I want to make this very clear.  You cannot be in Christ – you cannot be a Christian – without being attached to the body of Christ.  Again – it’s another reason why I keep telling you that church matters.  

    I would find it very difficult to be outside of the body of Christ.  By the way –we call that the lone ranger approach to Christianity – and quite frankly, it doesn’t work.  It just doesn’t work.

    Now I know that people today have lots of options when it comes to how they learn what it is they learn about God – about the Bible – about Jesus.  There’s Christian radio – there are what we call TV evangelists.  There are opinion blogs on the internet on just about every faith topic you can imagine.  Pastors post their sermons on the internet – either by live-streaming – or an audio version – or as in my case – a written transcript of the sermon itself.  And the radio and TV and the internet are tools – these can be great tools for growth in discipleship.  Anybody can get any kind of inspiration or Christian teaching by staying at home.  

    But you know what?  That’s not the church.  It’s how the church might choose to get the message out – but it’s not the church.  In fact, it’s a poor substitute for the church.  

    We need – I know I need – to be in fellowship – I need to be connected with the rest of Christ’s body, the church.  I need to be connected with all of you.  And through your baptism – and through my baptism – through the work of the Holy Spirit – Jesus is building His church.  Baptism is not a once and done thing.  And right there is another way to use the word done.  “Pastor – I need to get my baby done.” 
 
    Listen!  Christ is calling us to be – not the nones – not the dones – but the ones.  Again – it’s why church matters.  
    Now – you know what the problem is in preaching a message like this?  Those who need to hear it the most – aren’t here.  They aren’t here.  

    But let me tell you – God waits patiently – day after day after day – for lost sons and daughters to return to him.  And quite frankly it is our job – the church’s job – to go in search of them.  Inviting.  Welcoming.  Loving them – and baptizing them – teaching them – so that they too might enjoy the fellowship of the church – and to learn once again what it means to be a disciple of Jesus Christ.
    So in baptism, we have a new identity, and we have God’s seal of acceptance.  Now let me say one more thing about what your baptism can mean for you.

    Let me share with you a story I came across this past week.  Sarah Jo Sarchet is a Presbyterian pastor in Chicago. A 10 year-old boy in her congregation named Cameron, walked into her office and said he needed to talk to her. Fresh from soccer practice, and wearing his Cincinnati Reds baseball cap, he had a request for her. “I'd like to be baptized,” he said. “We were learning about Jesus' baptism in Sunday School. The teacher asked the class who was baptized, and all the other kids raised their hands. I want to be baptized too.”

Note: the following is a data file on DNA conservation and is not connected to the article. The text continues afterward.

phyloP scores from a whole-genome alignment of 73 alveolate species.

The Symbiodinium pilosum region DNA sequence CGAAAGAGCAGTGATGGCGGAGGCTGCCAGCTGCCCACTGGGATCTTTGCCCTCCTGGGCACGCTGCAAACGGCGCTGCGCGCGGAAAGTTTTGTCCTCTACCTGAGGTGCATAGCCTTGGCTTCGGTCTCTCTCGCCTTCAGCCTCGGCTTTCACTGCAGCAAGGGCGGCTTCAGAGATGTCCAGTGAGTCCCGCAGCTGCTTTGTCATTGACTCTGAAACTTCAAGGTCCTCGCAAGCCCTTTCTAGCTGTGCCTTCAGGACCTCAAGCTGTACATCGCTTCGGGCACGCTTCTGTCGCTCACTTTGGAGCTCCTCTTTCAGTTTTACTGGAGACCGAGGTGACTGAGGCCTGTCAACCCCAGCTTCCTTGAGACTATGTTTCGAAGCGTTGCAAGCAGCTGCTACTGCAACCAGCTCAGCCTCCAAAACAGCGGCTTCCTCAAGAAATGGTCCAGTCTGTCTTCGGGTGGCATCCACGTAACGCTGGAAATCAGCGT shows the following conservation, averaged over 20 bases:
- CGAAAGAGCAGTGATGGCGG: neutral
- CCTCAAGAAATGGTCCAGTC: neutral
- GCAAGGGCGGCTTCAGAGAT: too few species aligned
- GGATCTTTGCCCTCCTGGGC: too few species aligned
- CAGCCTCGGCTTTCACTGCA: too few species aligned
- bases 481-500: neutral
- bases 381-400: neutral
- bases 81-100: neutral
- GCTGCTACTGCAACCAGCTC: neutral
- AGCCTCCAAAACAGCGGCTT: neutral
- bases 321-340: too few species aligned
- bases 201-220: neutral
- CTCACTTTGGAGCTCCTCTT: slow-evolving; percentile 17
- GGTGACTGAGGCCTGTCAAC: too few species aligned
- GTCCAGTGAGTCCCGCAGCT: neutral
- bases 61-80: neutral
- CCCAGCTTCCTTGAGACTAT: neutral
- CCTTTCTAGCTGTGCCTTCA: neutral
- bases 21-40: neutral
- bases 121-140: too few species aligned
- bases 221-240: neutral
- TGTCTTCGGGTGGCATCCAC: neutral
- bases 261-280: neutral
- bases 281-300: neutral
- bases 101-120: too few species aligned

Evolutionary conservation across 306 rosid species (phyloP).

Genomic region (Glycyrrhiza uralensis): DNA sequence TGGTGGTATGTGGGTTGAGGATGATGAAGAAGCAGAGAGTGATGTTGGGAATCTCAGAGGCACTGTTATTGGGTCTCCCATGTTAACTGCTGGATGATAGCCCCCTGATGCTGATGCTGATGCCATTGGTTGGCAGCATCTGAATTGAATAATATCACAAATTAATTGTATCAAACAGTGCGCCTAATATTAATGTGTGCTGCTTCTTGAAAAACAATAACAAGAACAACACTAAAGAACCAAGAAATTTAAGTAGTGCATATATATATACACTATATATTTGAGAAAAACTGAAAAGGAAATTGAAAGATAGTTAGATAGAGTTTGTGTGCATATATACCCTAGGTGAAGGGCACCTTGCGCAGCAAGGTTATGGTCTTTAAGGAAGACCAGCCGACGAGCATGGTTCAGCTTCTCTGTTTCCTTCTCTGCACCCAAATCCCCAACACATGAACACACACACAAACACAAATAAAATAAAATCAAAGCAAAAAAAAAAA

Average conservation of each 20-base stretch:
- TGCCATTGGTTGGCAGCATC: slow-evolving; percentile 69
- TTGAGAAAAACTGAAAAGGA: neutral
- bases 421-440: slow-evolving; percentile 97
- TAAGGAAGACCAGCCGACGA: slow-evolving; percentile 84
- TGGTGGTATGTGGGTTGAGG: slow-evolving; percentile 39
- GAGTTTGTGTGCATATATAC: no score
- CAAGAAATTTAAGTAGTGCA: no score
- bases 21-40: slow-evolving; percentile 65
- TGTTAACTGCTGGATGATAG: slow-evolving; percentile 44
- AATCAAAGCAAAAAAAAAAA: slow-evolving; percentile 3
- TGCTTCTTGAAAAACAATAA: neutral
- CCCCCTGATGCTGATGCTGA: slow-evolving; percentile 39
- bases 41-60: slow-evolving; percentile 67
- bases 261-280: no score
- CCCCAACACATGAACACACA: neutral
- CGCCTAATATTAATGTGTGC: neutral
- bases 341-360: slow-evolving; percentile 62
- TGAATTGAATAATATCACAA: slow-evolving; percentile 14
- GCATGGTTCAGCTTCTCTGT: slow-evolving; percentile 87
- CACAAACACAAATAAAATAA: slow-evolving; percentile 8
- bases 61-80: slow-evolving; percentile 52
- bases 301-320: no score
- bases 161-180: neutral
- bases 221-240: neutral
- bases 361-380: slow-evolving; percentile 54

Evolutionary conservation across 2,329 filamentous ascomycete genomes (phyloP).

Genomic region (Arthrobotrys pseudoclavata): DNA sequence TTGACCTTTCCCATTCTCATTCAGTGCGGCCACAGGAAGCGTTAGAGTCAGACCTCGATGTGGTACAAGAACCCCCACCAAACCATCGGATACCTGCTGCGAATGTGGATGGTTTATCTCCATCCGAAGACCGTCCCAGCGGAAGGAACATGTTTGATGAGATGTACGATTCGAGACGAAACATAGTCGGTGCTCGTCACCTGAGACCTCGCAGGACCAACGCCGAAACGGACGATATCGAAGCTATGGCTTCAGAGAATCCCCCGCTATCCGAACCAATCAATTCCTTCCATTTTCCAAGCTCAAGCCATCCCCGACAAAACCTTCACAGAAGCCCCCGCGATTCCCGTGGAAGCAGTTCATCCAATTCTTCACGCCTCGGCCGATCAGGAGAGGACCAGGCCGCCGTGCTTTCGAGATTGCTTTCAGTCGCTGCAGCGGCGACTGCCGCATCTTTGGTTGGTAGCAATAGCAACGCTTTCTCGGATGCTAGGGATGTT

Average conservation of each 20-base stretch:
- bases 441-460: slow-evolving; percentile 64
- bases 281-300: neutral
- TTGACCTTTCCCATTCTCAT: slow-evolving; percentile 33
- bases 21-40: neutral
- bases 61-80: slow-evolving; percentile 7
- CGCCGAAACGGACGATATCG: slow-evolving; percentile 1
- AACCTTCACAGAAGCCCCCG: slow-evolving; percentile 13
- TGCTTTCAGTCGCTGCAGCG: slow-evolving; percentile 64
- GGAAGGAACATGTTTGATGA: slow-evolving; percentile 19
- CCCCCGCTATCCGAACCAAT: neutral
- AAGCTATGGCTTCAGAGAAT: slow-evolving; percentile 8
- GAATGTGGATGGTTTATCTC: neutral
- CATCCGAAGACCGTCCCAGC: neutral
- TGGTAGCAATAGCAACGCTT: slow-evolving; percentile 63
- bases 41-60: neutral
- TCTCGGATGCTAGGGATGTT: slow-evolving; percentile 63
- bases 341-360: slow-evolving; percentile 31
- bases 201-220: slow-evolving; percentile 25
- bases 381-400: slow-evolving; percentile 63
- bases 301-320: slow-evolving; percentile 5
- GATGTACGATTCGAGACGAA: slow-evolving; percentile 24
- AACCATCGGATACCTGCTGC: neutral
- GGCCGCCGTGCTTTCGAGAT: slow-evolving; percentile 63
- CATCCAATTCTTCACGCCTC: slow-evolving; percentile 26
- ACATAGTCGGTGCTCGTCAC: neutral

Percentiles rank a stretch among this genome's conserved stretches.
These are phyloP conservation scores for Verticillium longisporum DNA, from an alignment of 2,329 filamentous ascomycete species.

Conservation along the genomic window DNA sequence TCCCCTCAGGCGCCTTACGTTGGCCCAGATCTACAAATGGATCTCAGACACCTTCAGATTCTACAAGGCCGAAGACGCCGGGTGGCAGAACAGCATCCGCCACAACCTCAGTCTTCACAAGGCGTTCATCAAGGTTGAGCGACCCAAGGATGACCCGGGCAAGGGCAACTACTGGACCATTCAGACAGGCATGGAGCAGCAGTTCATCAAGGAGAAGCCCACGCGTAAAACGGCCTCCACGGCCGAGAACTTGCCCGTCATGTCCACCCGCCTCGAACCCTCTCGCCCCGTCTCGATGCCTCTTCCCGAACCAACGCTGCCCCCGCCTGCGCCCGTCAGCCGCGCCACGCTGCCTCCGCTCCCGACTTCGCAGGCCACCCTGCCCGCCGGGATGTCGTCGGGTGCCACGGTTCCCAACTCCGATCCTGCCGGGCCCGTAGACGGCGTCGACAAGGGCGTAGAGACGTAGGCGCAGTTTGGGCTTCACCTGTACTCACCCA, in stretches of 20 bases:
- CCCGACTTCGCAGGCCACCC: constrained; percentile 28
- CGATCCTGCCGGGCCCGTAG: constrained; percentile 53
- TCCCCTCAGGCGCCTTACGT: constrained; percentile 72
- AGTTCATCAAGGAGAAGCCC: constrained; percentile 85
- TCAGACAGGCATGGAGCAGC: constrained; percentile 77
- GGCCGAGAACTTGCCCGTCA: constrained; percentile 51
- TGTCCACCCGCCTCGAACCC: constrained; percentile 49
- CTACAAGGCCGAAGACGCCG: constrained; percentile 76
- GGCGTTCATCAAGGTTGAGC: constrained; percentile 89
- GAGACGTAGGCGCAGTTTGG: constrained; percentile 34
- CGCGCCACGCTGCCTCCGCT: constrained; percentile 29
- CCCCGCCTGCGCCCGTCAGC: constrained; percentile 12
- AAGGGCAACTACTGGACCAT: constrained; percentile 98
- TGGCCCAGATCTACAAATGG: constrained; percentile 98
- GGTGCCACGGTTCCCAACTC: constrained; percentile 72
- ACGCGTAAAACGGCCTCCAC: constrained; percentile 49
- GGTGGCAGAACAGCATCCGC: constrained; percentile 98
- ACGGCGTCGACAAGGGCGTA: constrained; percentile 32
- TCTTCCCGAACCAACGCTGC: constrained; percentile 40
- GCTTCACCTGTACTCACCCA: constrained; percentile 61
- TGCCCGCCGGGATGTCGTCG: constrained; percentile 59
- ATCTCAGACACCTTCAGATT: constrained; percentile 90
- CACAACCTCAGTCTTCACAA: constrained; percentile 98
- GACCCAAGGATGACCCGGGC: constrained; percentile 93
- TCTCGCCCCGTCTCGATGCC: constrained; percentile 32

Using her best pastoral care tone of voice, she said, “Cameron, do you really want to be baptized because everyone else is?”  His freckles winked up at her and he replied, “No.  I want to be baptized because it means I belong to God.”

    She was touched by his understanding.  “Well, then,” she said, “How about this Sunday?”  His smile turned to concern and he asked, “Do I have to be baptized in front of all those people in the church?  Can't I just have a friend baptize me in the river?”  She asked where he came up with that idea.  “Well, Jesus was baptized by his cousin John in a river, wasn't he?”

    Caught off guard, she conceded, “You have a point.  But, if a friend baptized you in the river, how would the church recognize it?”  Realizing this was a teachable moment, she climbed up on her foot stool to reach for her Presbyterian Book of Order that was located on the highest shelf.  But before she placed her hand on the book, he responded.

    “I guess by my new way of living,” he said.

    She nearly fell off the foot stool and left the Book of Order on the shelf. Cameron's understanding was neither childish nor simple. It was profound. Baptism calls us to a new way of living.
    
    My brothers and sisters – my baptized brothers and sisters in Christ.  Your baptism is how you got your start – your beginning – in the church.     
•    Because in baptism you have a new identity – you are a daughter – you are a son of God.
•    In baptism – you have the promise of God’s acceptance.  
•    Baptism is a new way of living.
•    Because in baptism – we are neither the nones nor the dones.  We are the ones.  

And that is why church matters.     Amen

Posted by: AT 09:53 am   |  Permalink   |  Email
Tuesday, January 06 2015

John 1:1-18; Ephesians 1:3-14; Galatians 4:4-7